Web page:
The Miseducation of Cameron Post by Emily M. Danforth
When Cameron Post’s parents die suddenly in a car crash, her shocking first thought is relief. Relief they’ll never know that, hours earlier, she had been kissing a girl.
But that relief doesn’t last, and Cam’s conservative Aunt Ruth soon moves in with Cam and her well-intentioned but hopelessly old-fashioned grandmother. She knows that from this point on, her life will forever be different. Survival in Miles City, Montana, means blending in and leaving well enough alone (as her grandmother might say), and Cam becomes an expert at both.
Cam keeps her secret, and no one seems to notice. But just as that starts to seem like a real possibility, ultrareligious Aunt Ruth takes drastic action to “fix” her niece, bringing Cam face-to-face with the cost of denying her true self - even if she’s not exactly sure who that is.
This book is really important. Anyone struggling with their sexuality who’s from a super-religious, old-fashioned, or homophobic family or community should read it.
Danforth put a lot on the table with Cameron Post, and she handled it all beautifully. The de-gaying school, God’s Promise, makes my stomach churn, but at the same time I understood why the people in charge had created the place, and I commend Danforth for that, for making them human, albeit misguided ones. All of the issues in Danforth’s novel were handled honestly, with no kid gloves, and she did a really good job.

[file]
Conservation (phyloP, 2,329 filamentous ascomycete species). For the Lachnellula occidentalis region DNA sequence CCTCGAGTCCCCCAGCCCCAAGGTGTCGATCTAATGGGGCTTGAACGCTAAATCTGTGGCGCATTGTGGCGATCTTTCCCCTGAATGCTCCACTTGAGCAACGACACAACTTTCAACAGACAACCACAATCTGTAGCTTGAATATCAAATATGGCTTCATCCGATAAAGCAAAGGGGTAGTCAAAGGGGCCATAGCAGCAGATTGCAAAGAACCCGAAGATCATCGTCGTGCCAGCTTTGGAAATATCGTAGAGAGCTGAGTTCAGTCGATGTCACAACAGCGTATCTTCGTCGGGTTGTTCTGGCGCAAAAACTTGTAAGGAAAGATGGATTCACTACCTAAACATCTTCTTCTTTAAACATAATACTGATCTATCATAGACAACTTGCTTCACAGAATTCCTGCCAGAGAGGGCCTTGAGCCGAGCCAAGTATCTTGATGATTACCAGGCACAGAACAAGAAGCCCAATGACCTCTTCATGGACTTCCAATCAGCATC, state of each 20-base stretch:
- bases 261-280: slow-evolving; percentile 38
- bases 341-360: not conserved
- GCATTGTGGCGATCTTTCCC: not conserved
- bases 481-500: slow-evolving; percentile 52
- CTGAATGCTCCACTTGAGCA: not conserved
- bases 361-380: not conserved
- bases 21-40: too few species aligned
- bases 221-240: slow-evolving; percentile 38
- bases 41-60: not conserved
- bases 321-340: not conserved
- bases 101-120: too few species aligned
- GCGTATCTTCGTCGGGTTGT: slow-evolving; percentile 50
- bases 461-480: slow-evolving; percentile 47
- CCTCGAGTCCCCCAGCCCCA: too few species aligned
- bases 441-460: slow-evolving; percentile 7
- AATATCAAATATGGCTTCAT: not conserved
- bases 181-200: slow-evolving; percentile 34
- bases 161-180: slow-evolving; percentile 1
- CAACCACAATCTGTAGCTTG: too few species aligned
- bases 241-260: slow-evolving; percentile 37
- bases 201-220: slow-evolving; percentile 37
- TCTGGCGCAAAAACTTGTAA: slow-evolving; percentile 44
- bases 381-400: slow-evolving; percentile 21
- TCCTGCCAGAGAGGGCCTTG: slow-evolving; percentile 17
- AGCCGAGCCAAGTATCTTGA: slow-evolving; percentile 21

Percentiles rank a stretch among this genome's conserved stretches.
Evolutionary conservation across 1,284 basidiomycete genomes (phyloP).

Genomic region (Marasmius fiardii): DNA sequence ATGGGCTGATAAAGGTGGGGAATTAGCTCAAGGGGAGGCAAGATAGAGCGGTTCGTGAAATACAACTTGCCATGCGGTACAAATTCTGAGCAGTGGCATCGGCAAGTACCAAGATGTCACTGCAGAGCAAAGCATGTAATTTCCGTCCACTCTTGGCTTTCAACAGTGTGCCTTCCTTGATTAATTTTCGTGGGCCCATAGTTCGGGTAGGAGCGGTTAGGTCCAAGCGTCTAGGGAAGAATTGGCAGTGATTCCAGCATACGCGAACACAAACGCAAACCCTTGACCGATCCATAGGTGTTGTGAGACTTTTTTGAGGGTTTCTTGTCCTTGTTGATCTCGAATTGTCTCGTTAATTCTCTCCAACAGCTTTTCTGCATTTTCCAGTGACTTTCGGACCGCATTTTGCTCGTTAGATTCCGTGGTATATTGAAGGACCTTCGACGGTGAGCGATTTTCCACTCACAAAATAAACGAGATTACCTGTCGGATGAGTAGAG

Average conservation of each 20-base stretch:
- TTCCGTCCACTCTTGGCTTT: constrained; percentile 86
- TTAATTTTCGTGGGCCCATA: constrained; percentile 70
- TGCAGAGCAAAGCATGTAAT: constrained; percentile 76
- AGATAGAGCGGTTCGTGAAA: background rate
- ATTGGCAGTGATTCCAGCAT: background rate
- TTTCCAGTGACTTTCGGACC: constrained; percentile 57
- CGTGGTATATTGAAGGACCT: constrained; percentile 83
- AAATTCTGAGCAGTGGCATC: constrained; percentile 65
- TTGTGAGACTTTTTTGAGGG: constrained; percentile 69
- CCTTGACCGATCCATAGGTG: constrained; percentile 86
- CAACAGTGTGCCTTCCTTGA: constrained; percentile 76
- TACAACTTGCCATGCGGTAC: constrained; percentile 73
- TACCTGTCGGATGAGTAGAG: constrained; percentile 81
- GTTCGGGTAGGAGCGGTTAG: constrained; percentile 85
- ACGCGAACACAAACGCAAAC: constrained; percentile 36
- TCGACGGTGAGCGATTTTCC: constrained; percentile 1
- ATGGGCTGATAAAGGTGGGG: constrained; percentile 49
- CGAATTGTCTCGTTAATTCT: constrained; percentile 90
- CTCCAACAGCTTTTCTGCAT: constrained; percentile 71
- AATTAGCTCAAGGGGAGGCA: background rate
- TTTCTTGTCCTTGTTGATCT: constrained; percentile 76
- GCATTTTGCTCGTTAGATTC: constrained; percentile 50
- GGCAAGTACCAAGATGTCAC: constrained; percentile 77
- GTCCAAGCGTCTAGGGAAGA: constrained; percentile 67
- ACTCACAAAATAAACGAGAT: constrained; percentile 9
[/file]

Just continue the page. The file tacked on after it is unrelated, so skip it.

Cameron, thankfully, isn’t based on the fact that she’s a lesbian. She’s someone any teenager could relate to. Cam’s a well-developed character you can’t help but care about and root for. She was the main reason the story was so compelling; I had to know what happened to her, and I got genuinely worried for her several times while I was reading.
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